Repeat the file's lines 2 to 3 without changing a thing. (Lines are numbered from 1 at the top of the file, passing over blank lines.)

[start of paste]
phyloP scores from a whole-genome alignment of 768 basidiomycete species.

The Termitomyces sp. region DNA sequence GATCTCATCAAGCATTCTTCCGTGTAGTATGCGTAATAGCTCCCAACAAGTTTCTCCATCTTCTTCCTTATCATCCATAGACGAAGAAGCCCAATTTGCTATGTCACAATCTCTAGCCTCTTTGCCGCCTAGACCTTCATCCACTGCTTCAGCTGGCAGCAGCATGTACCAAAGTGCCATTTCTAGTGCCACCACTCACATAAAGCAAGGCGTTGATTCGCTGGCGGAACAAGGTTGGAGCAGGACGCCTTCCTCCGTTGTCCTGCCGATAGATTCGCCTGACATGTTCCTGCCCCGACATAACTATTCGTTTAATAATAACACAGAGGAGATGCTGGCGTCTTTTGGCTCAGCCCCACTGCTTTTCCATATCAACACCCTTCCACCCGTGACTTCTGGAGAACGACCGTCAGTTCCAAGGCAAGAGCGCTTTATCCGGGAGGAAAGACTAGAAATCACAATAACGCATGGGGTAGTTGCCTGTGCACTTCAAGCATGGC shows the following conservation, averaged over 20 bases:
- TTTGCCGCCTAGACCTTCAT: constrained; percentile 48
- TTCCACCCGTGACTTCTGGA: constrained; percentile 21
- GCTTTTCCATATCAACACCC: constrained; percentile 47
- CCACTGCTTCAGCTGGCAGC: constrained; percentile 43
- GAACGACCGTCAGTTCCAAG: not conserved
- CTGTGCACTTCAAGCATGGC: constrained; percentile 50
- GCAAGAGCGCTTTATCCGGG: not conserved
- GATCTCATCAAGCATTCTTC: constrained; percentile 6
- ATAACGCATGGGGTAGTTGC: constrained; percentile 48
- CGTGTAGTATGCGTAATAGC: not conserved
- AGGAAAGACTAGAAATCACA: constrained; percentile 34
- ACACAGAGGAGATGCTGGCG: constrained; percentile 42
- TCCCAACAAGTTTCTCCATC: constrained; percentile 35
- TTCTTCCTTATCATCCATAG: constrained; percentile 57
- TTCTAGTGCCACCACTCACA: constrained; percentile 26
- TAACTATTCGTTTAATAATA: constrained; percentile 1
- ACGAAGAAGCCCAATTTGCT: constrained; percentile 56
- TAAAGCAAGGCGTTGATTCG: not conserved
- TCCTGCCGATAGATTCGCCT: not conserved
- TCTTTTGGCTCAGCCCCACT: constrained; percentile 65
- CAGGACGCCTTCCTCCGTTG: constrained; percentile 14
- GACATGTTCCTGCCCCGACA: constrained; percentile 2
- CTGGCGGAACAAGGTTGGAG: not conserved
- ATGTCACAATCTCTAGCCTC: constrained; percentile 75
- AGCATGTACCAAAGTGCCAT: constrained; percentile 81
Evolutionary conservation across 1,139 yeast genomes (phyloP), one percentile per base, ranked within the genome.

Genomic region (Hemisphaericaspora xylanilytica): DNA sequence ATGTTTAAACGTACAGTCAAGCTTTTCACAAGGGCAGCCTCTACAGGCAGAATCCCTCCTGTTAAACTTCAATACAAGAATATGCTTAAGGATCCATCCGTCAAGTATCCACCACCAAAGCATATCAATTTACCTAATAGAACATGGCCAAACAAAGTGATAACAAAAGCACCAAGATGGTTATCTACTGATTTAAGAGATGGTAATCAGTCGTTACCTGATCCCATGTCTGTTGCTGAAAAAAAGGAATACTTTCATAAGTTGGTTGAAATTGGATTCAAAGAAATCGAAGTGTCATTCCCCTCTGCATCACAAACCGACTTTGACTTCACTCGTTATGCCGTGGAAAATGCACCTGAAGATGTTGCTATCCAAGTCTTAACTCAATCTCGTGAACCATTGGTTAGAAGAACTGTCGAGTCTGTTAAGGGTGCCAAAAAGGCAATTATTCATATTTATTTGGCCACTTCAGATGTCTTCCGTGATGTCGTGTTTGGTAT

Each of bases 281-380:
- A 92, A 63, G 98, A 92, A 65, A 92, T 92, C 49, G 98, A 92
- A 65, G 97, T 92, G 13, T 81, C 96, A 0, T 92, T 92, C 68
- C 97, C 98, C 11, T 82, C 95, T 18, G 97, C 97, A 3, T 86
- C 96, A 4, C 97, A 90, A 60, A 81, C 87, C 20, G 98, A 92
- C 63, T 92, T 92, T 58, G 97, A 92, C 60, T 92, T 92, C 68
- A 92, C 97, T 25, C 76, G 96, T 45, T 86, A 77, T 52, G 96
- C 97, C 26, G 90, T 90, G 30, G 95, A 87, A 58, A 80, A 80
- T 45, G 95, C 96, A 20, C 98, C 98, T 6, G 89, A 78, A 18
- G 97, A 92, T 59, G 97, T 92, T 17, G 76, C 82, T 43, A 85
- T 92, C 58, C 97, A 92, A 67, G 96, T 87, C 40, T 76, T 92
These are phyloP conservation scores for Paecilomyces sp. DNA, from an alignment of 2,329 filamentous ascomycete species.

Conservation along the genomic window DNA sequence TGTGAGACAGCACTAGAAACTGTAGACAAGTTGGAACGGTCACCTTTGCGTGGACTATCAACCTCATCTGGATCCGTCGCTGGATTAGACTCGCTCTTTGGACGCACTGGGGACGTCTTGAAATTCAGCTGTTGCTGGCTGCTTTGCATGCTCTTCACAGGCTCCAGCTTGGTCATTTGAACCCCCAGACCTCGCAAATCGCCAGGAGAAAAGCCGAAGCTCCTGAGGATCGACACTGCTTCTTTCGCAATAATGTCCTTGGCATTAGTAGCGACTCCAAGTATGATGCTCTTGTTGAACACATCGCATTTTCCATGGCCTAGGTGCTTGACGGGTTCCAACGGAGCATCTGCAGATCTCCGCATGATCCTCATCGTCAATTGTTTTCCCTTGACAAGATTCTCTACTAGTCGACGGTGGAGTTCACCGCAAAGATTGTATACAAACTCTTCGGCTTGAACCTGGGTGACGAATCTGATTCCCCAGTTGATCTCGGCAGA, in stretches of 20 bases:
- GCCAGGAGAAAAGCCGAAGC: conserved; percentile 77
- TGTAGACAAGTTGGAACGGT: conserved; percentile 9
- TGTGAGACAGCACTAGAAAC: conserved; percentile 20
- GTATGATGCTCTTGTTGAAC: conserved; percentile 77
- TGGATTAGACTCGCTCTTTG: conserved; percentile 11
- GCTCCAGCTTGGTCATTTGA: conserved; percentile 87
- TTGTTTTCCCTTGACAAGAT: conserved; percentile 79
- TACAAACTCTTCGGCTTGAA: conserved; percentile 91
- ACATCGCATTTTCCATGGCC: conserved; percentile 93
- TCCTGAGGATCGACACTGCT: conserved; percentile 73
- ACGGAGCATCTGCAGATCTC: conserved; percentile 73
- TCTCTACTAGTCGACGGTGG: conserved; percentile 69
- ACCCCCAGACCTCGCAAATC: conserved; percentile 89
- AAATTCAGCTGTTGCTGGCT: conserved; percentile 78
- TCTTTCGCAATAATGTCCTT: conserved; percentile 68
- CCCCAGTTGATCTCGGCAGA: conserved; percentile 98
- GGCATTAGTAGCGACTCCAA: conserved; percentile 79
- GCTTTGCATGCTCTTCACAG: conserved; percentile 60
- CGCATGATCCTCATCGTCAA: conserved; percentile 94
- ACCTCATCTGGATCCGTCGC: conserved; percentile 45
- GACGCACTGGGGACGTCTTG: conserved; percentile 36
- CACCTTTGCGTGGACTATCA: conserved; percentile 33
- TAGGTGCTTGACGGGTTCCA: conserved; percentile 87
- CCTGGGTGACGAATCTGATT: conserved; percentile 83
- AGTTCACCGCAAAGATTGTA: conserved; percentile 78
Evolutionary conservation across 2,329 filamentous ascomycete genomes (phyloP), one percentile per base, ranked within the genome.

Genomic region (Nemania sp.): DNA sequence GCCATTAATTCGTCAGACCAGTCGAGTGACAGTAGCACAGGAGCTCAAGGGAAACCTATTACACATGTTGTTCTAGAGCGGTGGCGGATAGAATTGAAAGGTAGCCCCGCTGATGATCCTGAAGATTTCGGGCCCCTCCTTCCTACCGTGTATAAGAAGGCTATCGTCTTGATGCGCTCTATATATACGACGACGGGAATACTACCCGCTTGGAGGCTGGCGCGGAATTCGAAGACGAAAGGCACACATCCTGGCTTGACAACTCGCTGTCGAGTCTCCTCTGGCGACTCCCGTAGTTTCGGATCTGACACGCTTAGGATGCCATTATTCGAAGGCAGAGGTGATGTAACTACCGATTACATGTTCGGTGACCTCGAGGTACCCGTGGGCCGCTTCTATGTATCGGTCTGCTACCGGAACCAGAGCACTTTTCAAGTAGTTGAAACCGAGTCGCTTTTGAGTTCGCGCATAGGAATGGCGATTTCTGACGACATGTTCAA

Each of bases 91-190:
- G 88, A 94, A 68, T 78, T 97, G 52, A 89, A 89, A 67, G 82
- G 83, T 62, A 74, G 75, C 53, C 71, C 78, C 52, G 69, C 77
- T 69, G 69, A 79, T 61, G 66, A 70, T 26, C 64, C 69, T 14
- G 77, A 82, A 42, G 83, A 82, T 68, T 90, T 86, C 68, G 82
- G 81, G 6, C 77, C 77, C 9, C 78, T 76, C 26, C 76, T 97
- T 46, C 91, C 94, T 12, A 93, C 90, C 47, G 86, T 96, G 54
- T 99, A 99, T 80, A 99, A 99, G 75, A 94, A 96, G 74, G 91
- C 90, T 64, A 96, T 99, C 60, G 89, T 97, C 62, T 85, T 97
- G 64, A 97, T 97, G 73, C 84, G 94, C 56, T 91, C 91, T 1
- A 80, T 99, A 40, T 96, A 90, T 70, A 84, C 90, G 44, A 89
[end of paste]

The Termitomyces sp. region DNA sequence GATCTCATCAAGCATTCTTCCGTGTAGTATGCGTAATAGCTCCCAACAAGTTTCTCCATCTTCTTCCTTATCATCCATAGACGAAGAAGCCCAATTTGCTATGTCACAATCTCTAGCCTCTTTGCCGCCTAGACCTTCATCCACTGCTTCAGCTGGCAGCAGCATGTACCAAAGTGCCATTTCTAGTGCCACCACTCACATAAAGCAAGGCGTTGATTCGCTGGCGGAACAAGGTTGGAGCAGGACGCCTTCCTCCGTTGTCCTGCCGATAGATTCGCCTGACATGTTCCTGCCCCGACATAACTATTCGTTTAATAATAACACAGAGGAGATGCTGGCGTCTTTTGGCTCAGCCCCACTGCTTTTCCATATCAACACCCTTCCACCCGTGACTTCTGGAGAACGACCGTCAGTTCCAAGGCAAGAGCGCTTTATCCGGGAGGAAAGACTAGAAATCACAATAACGCATGGGGTAGTTGCCTGTGCACTTCAAGCATGGC shows the following conservation, averaged over 20 bases:
- TTTGCCGCCTAGACCTTCAT: constrained; percentile 48